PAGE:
What You Need to Know about Colon Cancer

· August 13, 2015
People over the age of 50 should have an annual exam to detect colon cancer as early as possible.  A healthy lifestyle is essential in preventing it.

Colorectal cancer, which begins in the lining of the colon and rectum, is an increasingly common disease. For instance, it’s one of the leading causes of death in the United States. However, early diagnosis can lead to a complete cure. Therefore, it’s important to know as much as possible about it for a timely detection.   

What are the causes of colon cancer?

There’s not a single cause for his disease. It can start as a polyp that may become cancerous if left untreated.

People most at risk of developing colon cancer are:

  • The ones that are over 60 years old.
  • African-American or Eastern-Europeans descendants.
  • Who consume a lot of processed or red meats.
  • Those with colorectal polyps.
  • Those with an inflammatory intestinal disease like ulcerative colitis or Crohn’s disease.
  • Patients with a family history (especially if there were cases of familial adenomatous polyposis).
  • Those who eat a diet high in fat with little fiber.
  • Those who smoke or drink in excess.
  • Who are obese or overweight.

Cancer of the large intestine or colon is the second leading cause of death in Spain, and it’s more common in men than women. Only 10% of polyps become cancerous; however, they need to be treated early.

colo-rectal cancer prevention

What are the symptoms of colon cancer?

Symptoms can vary depending on the location of the tumor in the intestine:

  • If located in the left colon: bloody stools, diarrhea and constipation, and feelings of incomplete evacuation.
  • When it’s located in the transverse colon: pain, blockage, cramps, vomiting and abdominal distension.
  • And when it’s located in the right colon: internal bleeding, chronic anemia, fatigue, paleness, and lack of strength.

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In each case, colon cancer can cause loss of appetite, drastic weight loss, fever, chronic fatigue, sensitivity and pain in the lower abdomen, along with thin stools.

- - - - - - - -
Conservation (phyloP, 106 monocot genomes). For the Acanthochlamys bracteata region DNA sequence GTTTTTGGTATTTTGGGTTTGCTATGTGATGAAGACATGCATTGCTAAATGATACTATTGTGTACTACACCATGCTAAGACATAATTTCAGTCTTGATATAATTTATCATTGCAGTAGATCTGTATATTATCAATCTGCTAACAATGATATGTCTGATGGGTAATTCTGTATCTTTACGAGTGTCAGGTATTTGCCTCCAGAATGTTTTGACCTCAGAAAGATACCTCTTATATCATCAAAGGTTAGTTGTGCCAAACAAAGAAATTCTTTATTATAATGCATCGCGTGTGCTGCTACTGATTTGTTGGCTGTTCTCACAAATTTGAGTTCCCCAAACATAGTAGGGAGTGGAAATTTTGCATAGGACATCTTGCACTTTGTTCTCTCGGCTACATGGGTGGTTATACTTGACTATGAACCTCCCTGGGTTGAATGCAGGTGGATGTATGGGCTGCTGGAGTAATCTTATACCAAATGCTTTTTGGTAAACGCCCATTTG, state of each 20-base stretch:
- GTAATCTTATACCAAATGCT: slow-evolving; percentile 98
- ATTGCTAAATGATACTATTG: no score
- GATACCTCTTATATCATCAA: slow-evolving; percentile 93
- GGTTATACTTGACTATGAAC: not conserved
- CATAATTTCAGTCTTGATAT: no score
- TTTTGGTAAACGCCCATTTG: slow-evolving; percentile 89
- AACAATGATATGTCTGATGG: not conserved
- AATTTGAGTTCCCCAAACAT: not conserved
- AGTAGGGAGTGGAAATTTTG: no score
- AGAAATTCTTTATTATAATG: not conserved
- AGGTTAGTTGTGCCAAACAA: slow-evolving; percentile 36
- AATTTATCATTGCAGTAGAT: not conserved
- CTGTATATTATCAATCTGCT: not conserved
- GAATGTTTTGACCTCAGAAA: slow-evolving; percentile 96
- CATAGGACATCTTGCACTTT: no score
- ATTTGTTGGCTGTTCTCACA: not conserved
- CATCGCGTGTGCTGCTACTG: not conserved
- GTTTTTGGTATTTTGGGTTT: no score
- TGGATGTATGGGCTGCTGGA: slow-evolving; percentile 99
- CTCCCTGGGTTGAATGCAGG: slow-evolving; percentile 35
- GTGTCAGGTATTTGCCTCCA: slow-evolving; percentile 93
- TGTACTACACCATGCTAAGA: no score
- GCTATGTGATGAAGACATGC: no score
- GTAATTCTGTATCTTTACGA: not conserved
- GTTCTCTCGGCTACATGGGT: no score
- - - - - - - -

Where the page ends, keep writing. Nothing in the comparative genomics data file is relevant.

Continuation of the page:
How is colon cancer detected?

On one hand, there are medical tests that can determine if a person has colon cancer (or its predecessor: polyps). The doctor applies pressure to the abdominal area in addition to conducting a rectal exam in order to detect lumps in the area.

On the other hand, the stool can also be tested for the presence of blood, which can indicate colon cancer (as well as other diseases).  Other tests check the blood for anemia and liver function.

In addition, also a colonoscopy allows to see the entire intestine and check for cancer or polyps. With this test, a doctor can see the entire intestinal tract and take samples of suspicious tissue for later analysis.

Finally, if injuries don’t allow for a colonoscopy, the silhouette of the colon can be seen on x-rays with a barium enema.

colonoscopy to detect colo-rectal cancer

Stages of colon cancer

If the diagnosis is colon cancer, other tests can determine cancer’s extent and if it has spread. This can be done by using computerized tomography (CT) and magnetic resonance imaging (MRI) in the abdomen and lower stomach.

There are five stages of colon cancer:

  • 0: it’s forming on the outer layers of the intestine
  • I: inner layers of the colon.
  • II: has spread through the colon wall.
  • III: cancer has spread to the lymph nodes.
  • IV: cancer has spread to other organs (metastasis).

Treatment depends on the severity of the disease, for instance, its stage and location. And can include surgery (colectomy) to remove cancerous cells. Likewise, chemotherapy can destroy cancerous cells, and radiation therapy can destroy cancerous tissue.

It’s important to notice that colon cancer is curable if detected and treated early enough.  The prognosis also depends on the age of the patient, as well as the immune system, the stage at which treatment started, etc.

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If five years after treatment have passed and cancer doesn’t reappear, the patient is said to be cured.

Early Diagnosis and Prevention of Colon Cancer

There are many methods available for the early detection of colon cancer; however, in the initial stages, the symptoms can be confused with other diseases.  

Those over 50 are recommended to have their stool tested for signs of blood annually. Certainly, if there’s a family history of cancer, people should take greater precautionary measures. For example, including endoscopy starting at age 40 and repeated every two years. If the results are positive, a colonoscopy can be performed as described earlier.

 

Siegel, R. L., Miller, K. D., Fedewa, S. A., Ahnen, D. J., Meester, R. G. S., Barzi, A., & Jemal, A. (2017). Colorectal cancer statistics, 2017. CA: A Cancer Journal for Clinicians. http://doi.org/10.1111/j.1447-0594.2012.00850.x

 

Chan, D. S. M., Lau, R., Aune, D., Vieira, R., Greenwood, D. C., Kampman, E., & Norat, T. (2011). Red and processed meat and colorectal cancer incidence: Meta-analysis of prospective studies. PLoS ONE. http://doi.org/10.1371/journal.pone.0020456

 

Ascherio, A., Stampfer, M. J., Colditz, G. A., & Willett, W. C. (1994). Intake of Fat, Meat, and Fiber in Relation to Risk of Colon Cancer in Men. Cancer Research. http://doi.org/10.1519/JSC.0000000000000496

  Majumdar, S. R., Fletcher, R. H., & Evans, A. T. (1999). How does colorectal cancer present? Symptoms, duration, and clues to location. American Journal of Gastroenterology. http://doi.org/10.1111/j.1572-0241.1999.01454.x  

Clarke, J. M., & Lockett, T. (2014). Primary prevention of colorectal cancer. Cancer Forum. http://doi.org/10.1053/j.gastro.2010.01.057